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Amid tension and concern, the Hollywood Farmers’ Market received a one- month extension to its street closure permit Monday night, allowing the popular market to continue uninterrupted through May 17.
At issue between the Hollywood Farmers’ Market and the L.A. Film School, which owns the property at 6363 Sunset Blvd, are the parking spaces that the market takes away from students and faculty at the school on Sundays.
“We believe that, after three months of discussion, we have made progress toward a long-term resolution of the issues that have been raised about the location of the Hollywood Farmers’ Market,” Los Angeles City Council President Eric Garcetti, 13th District, and See-LA (Sustainable Economic Enterprises of Los Angeles) board president Michael Woo, said in a joint statement. “We are pleased that the Los Angeles Board of Public Works has agreed to extend the Hollywood Farmers’ Market street closure permit until May 17 to give us additional time to find the solution that best meets the market’s needs. We remain committed to keeping the Hollywood Farmers’ Market thriving in Hollywood with the market’s anchor at the Selma/Ivar intersection and without any new financial burden on the market.”
The market’s previous six-month permit expired last week. After a one-week extension was granted, a lot was riding on Monday’s closed-door meeting, which the representatives from the L.A. Film School did not attend.
Last week, Albert Villalta, vice president of marketing for the L.A. Film School, said the school would not object to the market receiving a six-month permit extension, providing the market approved the proposals the school suggested. They include moving the market to Hollywood Boulevard, between Cahuenga Boulevard and Vine Street, or relocating to Vine Street, between Hollywood and Sunset Boulevards. However, that endorsement on the school’s part would mean the market would move from its current location.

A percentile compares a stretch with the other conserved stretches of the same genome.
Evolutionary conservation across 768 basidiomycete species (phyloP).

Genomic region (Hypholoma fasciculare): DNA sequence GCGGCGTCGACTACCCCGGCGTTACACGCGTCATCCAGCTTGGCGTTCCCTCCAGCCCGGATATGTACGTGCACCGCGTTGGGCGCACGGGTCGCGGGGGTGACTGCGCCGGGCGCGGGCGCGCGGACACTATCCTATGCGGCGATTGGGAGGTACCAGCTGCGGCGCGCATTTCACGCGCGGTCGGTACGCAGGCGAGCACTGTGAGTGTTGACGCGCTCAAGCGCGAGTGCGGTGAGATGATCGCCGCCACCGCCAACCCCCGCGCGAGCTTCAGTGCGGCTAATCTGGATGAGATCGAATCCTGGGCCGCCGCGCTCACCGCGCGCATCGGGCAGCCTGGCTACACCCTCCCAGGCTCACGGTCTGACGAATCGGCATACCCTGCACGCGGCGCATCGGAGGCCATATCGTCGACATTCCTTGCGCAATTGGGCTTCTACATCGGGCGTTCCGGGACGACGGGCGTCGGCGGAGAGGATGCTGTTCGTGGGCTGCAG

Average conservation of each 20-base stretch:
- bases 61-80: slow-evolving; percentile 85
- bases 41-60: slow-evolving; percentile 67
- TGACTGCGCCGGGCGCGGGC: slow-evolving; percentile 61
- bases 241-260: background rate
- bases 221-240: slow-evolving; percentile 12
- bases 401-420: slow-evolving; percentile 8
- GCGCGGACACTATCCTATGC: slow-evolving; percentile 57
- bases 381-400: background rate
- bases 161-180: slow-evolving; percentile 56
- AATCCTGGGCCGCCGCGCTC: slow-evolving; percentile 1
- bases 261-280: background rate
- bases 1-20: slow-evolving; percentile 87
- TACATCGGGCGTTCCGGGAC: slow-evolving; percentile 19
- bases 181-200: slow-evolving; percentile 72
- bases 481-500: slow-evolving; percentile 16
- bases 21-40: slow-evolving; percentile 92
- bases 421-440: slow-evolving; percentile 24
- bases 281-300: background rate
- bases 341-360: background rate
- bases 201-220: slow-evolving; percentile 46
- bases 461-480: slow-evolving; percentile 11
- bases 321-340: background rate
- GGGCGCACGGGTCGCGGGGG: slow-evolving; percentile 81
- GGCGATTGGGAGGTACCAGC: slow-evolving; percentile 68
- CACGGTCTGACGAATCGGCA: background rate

“We would endorse a six-month extension, which would help with the transition,” an L.A. Film School spokesperson said. “We want to make this transition as easy as possible. We believe it’s a win-win situation for everybody involved. We don’t expect [the market] to come back with another proposal.”
Recently, the market has moved vendors on the southern end of Ivar Avenue to allow access to the second level of the film school’s Morningside Court parking structure, but according to Pompea Smith, CEO and market manager for the Hollywood Farmers’ Market, that has not been enough to satisfy the film school.
“We have done our share and have looked at alternative locations with the understanding that the film school would provide a feasibility study,” Smith said. “We’ll do additional work to look into moving, but that doesn’t mean we’re committing ourselves. The whole thing revolves around the film school not approving the closure of South Ivar Avenue on Sunset Boulevard.”
Although the film school has not provided feasibility information, it has looked into connecting its two parking structures and decided against it.
“We looked into the feasibility and realized it was not a viable option, financially or from a safety standpoint,” Villalta said. “All parties want to continue with business as usual. Closing the market has never been an issue. It has never been discussed. We’re all committed to resolving this.”
While the next four weeks will be business as usual for the market, both Smith and Michael Woo, assured that negotiations would continue on a long term solution.
“The city is giving us this time to see how we want to respond to the L.A. Film School,” Woo said. “We’re discussing alternatives, but with any alternatives there are complications. Our preference is not to make any change to the footprint of the market.”
“[City Council President] Garcetti has tried to mediate and has done his best so that both parties will thrive,” Smith said. “But now we need to meet with our board and decide what to do next.”
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